Most modern farms today are equipped with sensors. These read and analyze almost anything on the farm. They can tell the farmer how healthy the crop is even as they can report the nitrogen level in the water. Sensors can also track soil pH levels, the electrical conductivity rate of the soil, and organic matter content levels.
4. Wavelength management
A constant challenge for farmers was the ability to grow certain crops all year round. The inability to predict the availability of the ideal wavelength of sunlight was a major impediment. Conventional forms of indoor farming are energy-intensive and expensive. Advancements in light-emitting diode (LED) technology have made round-the-year farming a reality today. Farmers are able to use this technology to create and manage the ideal sunlight conditions to improve their produce and profits.
5. ISOBUS technology
ISOBUS is an open standard that allows interconnectivity between agricultural machinery and equipment made by different manufacturers. It aids communication between actuators, sensors, and controllers. It enables data exchange between farm equipment, tractors, and onboard controllers of different brands. The greatest benefit of using ISOBUS for farmers is that they can now achieve full compatibility between all the devices, tractors, and other equipment on their farm.
6. Laser land leveling system
This technology smoothens the land surface ± 2 cm from its average elevation. This is achieved using laser-equipped drag buckets. This technology contributes greatly to reduce the time invested in, and the cost of, irrigation.
Also Read: Top 5 Agritech Startups In India
Thanks to technology, modern farms are already looking sharp and smart.
- There are drones that monitor weed growth, crop yield, and soil variation.
- Herds of agribots tend to farms unfailingly and without complaining. They manage seeding, weeding, fertilizing, and harvesting. Their ability to be precise helps save hugely on fertiliser costs.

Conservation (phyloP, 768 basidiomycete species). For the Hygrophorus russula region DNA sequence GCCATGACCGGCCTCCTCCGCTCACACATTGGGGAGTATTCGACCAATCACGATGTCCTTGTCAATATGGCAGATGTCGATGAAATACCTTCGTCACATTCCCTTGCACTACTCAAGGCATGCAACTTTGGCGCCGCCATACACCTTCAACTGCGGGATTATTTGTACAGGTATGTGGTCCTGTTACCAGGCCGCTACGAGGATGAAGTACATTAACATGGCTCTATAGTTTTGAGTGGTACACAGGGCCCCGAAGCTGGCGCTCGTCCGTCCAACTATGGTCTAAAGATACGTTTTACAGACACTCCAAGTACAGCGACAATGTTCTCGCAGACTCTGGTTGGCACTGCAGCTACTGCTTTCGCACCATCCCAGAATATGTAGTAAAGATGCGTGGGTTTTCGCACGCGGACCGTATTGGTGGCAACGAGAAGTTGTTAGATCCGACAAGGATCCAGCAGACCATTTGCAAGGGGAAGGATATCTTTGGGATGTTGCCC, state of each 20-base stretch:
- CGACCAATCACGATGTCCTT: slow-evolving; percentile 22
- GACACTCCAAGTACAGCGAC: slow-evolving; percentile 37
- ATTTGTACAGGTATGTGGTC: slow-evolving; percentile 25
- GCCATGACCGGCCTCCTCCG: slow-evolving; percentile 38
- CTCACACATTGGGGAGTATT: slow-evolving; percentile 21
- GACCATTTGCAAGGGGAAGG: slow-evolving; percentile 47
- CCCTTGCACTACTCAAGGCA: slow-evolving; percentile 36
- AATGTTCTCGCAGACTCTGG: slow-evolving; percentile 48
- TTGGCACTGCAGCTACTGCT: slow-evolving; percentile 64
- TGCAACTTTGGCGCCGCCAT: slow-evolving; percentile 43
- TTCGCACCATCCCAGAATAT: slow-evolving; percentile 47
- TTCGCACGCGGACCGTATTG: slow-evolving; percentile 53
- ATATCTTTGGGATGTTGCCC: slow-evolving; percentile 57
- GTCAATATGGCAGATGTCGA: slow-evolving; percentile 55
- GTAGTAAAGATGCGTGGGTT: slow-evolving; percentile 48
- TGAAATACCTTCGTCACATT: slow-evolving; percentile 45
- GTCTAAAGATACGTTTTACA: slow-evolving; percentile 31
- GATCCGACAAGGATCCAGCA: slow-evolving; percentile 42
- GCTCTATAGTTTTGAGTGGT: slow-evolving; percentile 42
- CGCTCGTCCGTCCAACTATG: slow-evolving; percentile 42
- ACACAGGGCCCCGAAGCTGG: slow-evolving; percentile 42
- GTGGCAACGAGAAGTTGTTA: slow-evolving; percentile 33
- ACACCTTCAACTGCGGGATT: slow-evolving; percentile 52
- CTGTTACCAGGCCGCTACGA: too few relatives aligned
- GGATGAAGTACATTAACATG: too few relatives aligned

- Mining and managing farm data, from remote servers on the cloud, again saves costs and increases efficiency. It aids informed decision-making.
- Animal health and wellbeing can be monitored by data collected from sensors attached to livestock. Data collected from devices on cows, for instance, helps increase milk production. These devices also alert farmers when an animal goes into labor or when an infection begins to spread. This helps greatly with managing herd survival rates.
- Smart tractors save fuel costs. Furthermore, their GPS-controlled steering and route-management options help prevent soil erosion.
- Embracing genetic engineering methods is improving the quality of crop and animal life on farms. By introducing specific strains of genes in crops, they are being made resistant to pests and weather conditions.
Enriching the lives of farmers
Farmers who embrace modern technology stand to gain immensely. They will be able to earn more through higher yields and profitability. This will come from being able to access the right information at the right time, leading to precise decision-making.
Just as the green revolution some decades ago helped India increase its agricultural production, the technology revolution in agriculture will enable its farmers to harvest not just good crop yields but also higher profits.